Shown is Gurnee Avenue in Downtown Anniston. Historic resources, dating from Anniston’s heyday as the “Model City of the New South” through its turbulent civil rights era, are threatened by a proposed federal courthouse project and the construction of a new criminal justice center for the city. One location in particular—the site of the May 14, 1961, attack on a busload of Freedom Riders—is in imminent danger of destruction due to the construction project.
Th e courthouse plan also requires the demolition of sixteen more buildings that contribute to the Downtown Anniston Historic District, including an intact streetscape along Gurnee Avenue that served as the backdrop for the initial Freedom Rider bus attack. Photos of the bus when it was firebombed on the outskirts of town became one of the iconic images of the civil rights movement. Additionally, six other structures will be demolished, including the Anniston City Land Company Building (1890), one of three signature buildings constructed by the town’s founding leadership to attract investors to the city. Th e eff ectiveness of local and federal historic preservation protection will be tested by both projects. The courthouse plan is subject to a review through Section 106 of the National Historic Preservation Act. The proposed justice center also is located within a locally designated historic district. Preservationists at the local, state, and national level hope to ensure the protection of the significant Gurnee Street streetscape and the restoration of the Anniston City Land Company Building.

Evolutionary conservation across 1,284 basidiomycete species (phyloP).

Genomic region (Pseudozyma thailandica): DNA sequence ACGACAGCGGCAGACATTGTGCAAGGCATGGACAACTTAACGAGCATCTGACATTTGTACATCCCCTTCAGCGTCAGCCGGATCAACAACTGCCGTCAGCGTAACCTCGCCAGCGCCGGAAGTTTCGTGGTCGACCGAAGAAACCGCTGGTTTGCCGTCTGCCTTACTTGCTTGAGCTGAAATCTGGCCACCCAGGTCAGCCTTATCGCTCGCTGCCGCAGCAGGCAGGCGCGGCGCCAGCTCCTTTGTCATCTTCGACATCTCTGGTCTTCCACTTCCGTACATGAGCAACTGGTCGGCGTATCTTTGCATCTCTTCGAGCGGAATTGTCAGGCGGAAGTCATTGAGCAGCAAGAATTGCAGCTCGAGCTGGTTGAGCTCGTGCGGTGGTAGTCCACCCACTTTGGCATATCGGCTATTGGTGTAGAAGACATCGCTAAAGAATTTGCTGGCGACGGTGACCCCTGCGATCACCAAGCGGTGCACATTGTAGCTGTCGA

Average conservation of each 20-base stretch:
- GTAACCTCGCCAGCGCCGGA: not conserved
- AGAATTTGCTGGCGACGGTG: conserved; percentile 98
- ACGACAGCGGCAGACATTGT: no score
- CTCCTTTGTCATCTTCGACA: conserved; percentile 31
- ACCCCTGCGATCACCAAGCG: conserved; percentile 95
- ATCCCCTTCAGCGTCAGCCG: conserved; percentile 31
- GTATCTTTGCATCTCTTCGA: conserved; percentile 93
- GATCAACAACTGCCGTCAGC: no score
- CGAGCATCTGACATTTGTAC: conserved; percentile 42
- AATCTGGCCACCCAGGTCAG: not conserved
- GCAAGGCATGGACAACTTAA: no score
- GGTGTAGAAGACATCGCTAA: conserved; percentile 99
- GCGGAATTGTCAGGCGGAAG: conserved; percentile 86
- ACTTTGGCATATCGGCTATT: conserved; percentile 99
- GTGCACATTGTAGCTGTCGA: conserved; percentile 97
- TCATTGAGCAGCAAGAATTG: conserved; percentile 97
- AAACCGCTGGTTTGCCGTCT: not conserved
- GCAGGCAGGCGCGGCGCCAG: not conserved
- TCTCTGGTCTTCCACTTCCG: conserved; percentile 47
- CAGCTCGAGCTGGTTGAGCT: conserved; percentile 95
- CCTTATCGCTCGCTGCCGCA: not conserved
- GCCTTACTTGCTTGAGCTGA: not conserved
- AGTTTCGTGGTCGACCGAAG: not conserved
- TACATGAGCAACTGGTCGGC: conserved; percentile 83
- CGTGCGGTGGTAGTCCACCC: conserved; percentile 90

Alabama's Endangered Historic Landmarks
Each year since 1994, Alabama Heritage has highlighted threatened historic sites throughout Alabama. The “Places in Peril” list has identified more than 215 imperiled historic resources throughout the state, and is compiled by the Alabama Historical Commission and the Alabama Trust for Historic Preservation. The locations highlight the results of deferred maintenance, perceived obsolescence, development pressures, and lack of funding—forces that now more than ever threaten our cultural legacy. But awareness is a powerful force, too, and can cultivate a renewed determination to be responsible stewards of our heritage. For more information, visit the AHC or the ATHP websites. Alabama Heritage is proud to bring to you a selection of the places designated as perilous. Please keep your comments to information relevant to the featured place in peril. Alabama Heritage reserves the right to delete any comment that we deem inappropriate.